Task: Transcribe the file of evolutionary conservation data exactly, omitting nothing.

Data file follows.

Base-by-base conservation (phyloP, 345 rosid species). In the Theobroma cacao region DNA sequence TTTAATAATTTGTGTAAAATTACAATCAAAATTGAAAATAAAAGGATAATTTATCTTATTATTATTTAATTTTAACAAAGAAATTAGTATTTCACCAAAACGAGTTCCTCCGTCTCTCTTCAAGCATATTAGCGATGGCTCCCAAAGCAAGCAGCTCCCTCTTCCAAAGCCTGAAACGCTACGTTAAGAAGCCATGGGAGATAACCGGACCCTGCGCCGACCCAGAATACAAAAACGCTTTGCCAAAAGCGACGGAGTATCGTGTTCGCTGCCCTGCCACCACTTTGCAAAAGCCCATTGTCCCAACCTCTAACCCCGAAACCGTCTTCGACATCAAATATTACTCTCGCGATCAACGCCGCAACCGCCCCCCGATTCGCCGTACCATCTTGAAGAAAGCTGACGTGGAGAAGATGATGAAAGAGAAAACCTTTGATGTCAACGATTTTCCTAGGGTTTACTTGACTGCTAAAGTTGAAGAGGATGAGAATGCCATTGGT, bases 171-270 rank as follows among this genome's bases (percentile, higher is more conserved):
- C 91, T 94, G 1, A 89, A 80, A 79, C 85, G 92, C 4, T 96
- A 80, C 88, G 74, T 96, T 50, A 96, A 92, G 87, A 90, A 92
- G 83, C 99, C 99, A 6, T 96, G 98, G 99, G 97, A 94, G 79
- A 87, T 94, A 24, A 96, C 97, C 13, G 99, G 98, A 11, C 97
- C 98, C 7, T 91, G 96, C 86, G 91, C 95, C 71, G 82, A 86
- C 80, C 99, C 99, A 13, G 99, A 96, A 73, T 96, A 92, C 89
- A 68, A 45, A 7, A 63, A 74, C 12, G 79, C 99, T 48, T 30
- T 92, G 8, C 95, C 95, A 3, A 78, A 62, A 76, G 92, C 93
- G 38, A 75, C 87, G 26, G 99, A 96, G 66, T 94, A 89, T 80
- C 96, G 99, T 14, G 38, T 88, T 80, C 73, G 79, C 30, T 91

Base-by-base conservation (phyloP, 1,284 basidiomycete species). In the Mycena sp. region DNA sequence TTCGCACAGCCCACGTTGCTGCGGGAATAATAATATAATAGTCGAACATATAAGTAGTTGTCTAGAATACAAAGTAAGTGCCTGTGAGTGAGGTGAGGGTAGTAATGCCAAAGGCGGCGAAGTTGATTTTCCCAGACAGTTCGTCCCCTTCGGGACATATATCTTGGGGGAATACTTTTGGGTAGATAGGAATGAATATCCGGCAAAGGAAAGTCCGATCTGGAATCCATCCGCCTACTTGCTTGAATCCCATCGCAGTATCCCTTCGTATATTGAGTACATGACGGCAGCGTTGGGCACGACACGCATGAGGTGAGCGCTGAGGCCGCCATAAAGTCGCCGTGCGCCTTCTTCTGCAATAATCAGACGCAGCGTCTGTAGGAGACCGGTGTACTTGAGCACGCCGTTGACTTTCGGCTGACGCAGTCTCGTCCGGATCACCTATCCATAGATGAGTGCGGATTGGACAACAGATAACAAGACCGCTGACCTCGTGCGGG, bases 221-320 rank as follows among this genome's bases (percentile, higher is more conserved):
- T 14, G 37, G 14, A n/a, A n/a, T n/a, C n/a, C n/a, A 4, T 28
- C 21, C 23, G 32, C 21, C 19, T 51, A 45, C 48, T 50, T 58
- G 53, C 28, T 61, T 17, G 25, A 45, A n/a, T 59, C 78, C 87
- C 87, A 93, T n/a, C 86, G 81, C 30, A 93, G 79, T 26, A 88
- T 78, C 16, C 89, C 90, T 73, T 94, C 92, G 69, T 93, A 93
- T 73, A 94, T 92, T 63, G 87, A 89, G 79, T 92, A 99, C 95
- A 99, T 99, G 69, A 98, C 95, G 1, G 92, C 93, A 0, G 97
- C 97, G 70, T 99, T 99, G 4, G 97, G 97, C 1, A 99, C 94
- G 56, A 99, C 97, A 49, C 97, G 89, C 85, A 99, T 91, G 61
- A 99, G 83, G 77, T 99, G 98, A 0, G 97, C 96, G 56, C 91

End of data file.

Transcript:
Base-by-base conservation (phyloP, 345 rosid species). In the Theobroma cacao region DNA sequence TTTAATAATTTGTGTAAAATTACAATCAAAATTGAAAATAAAAGGATAATTTATCTTATTATTATTTAATTTTAACAAAGAAATTAGTATTTCACCAAAACGAGTTCCTCCGTCTCTCTTCAAGCATATTAGCGATGGCTCCCAAAGCAAGCAGCTCCCTCTTCCAAAGCCTGAAACGCTACGTTAAGAAGCCATGGGAGATAACCGGACCCTGCGCCGACCCAGAATACAAAAACGCTTTGCCAAAAGCGACGGAGTATCGTGTTCGCTGCCCTGCCACCACTTTGCAAAAGCCCATTGTCCCAACCTCTAACCCCGAAACCGTCTTCGACATCAAATATTACTCTCGCGATCAACGCCGCAACCGCCCCCCGATTCGCCGTACCATCTTGAAGAAAGCTGACGTGGAGAAGATGATGAAAGAGAAAACCTTTGATGTCAACGATTTTCCTAGGGTTTACTTGACTGCTAAAGTTGAAGAGGATGAGAATGCCATTGGT, bases 171-270 rank as follows among this genome's bases (percentile, higher is more conserved):
- C 91, T 94, G 1, A 89, A 80, A 79, C 85, G 92, C 4, T 96
- A 80, C 88, G 74, T 96, T 50, A 96, A 92, G 87, A 90, A 92
- G 83, C 99, C 99, A 6, T 96, G 98, G 99, G 97, A 94, G 79
- A 87, T 94, A 24, A 96, C 97, C 13, G 99, G 98, A 11, C 97
- C 98, C 7, T 91, G 96, C 86, G 91, C 95, C 71, G 82, A 86
- C 80, C 99, C 99, A 13, G 99, A 96, A 73, T 96, A 92, C 89
- A 68, A 45, A 7, A 63, A 74, C 12, G 79, C 99, T 48, T 30
- T 92, G 8, C 95, C 95, A 3, A 78, A 62, A 76, G 92, C 93
- G 38, A 75, C 87, G 26, G 99, A 96, G 66, T 94, A 89, T 80
- C 96, G 99, T 14, G 38, T 88, T 80, C 73, G 79, C 30, T 91

Base-by-base conservation (phyloP, 1,284 basidiomycete species). In the Mycena sp. region DNA sequence TTCGCACAGCCCACGTTGCTGCGGGAATAATAATATAATAGTCGAACATATAAGTAGTTGTCTAGAATACAAAGTAAGTGCCTGTGAGTGAGGTGAGGGTAGTAATGCCAAAGGCGGCGAAGTTGATTTTCCCAGACAGTTCGTCCCCTTCGGGACATATATCTTGGGGGAATACTTTTGGGTAGATAGGAATGAATATCCGGCAAAGGAAAGTCCGATCTGGAATCCATCCGCCTACTTGCTTGAATCCCATCGCAGTATCCCTTCGTATATTGAGTACATGACGGCAGCGTTGGGCACGACACGCATGAGGTGAGCGCTGAGGCCGCCATAAAGTCGCCGTGCGCCTTCTTCTGCAATAATCAGACGCAGCGTCTGTAGGAGACCGGTGTACTTGAGCACGCCGTTGACTTTCGGCTGACGCAGTCTCGTCCGGATCACCTATCCATAGATGAGTGCGGATTGGACAACAGATAACAAGACCGCTGACCTCGTGCGGG, bases 221-320 rank as follows among this genome's bases (percentile, higher is more conserved):
- T 14, G 37, G 14, A n/a, A n/a, T n/a, C n/a, C n/a, A 4, T 28
- C 21, C 23, G 32, C 21, C 19, T 51, A 45, C 48, T 50, T 58
- G 53, C 28, T 61, T 17, G 25, A 45, A n/a, T 59, C 78, C 87
- C 87, A 93, T n/a, C 86, G 81, C 30, A 93, G 79, T 26, A 88
- T 78, C 16, C 89, C 90, T 73, T 94, C 92, G 69, T 93, A 93
- T 73, A 94, T 92, T 63, G 87, A 89, G 79, T 92, A 99, C 95
- A 99, T 99, G 69, A 98, C 95, G 1, G 92, C 93, A 0, G 97
- C 97, G 70, T 99, T 99, G 4, G 97, G 97, C 1, A 99, C 94
- G 56, A 99, C 97, A 49, C 97, G 89, C 85, A 99, T 91, G 61
- A 99, G 83, G 77, T 99, G 98, A 0, G 97, C 96, G 56, C 91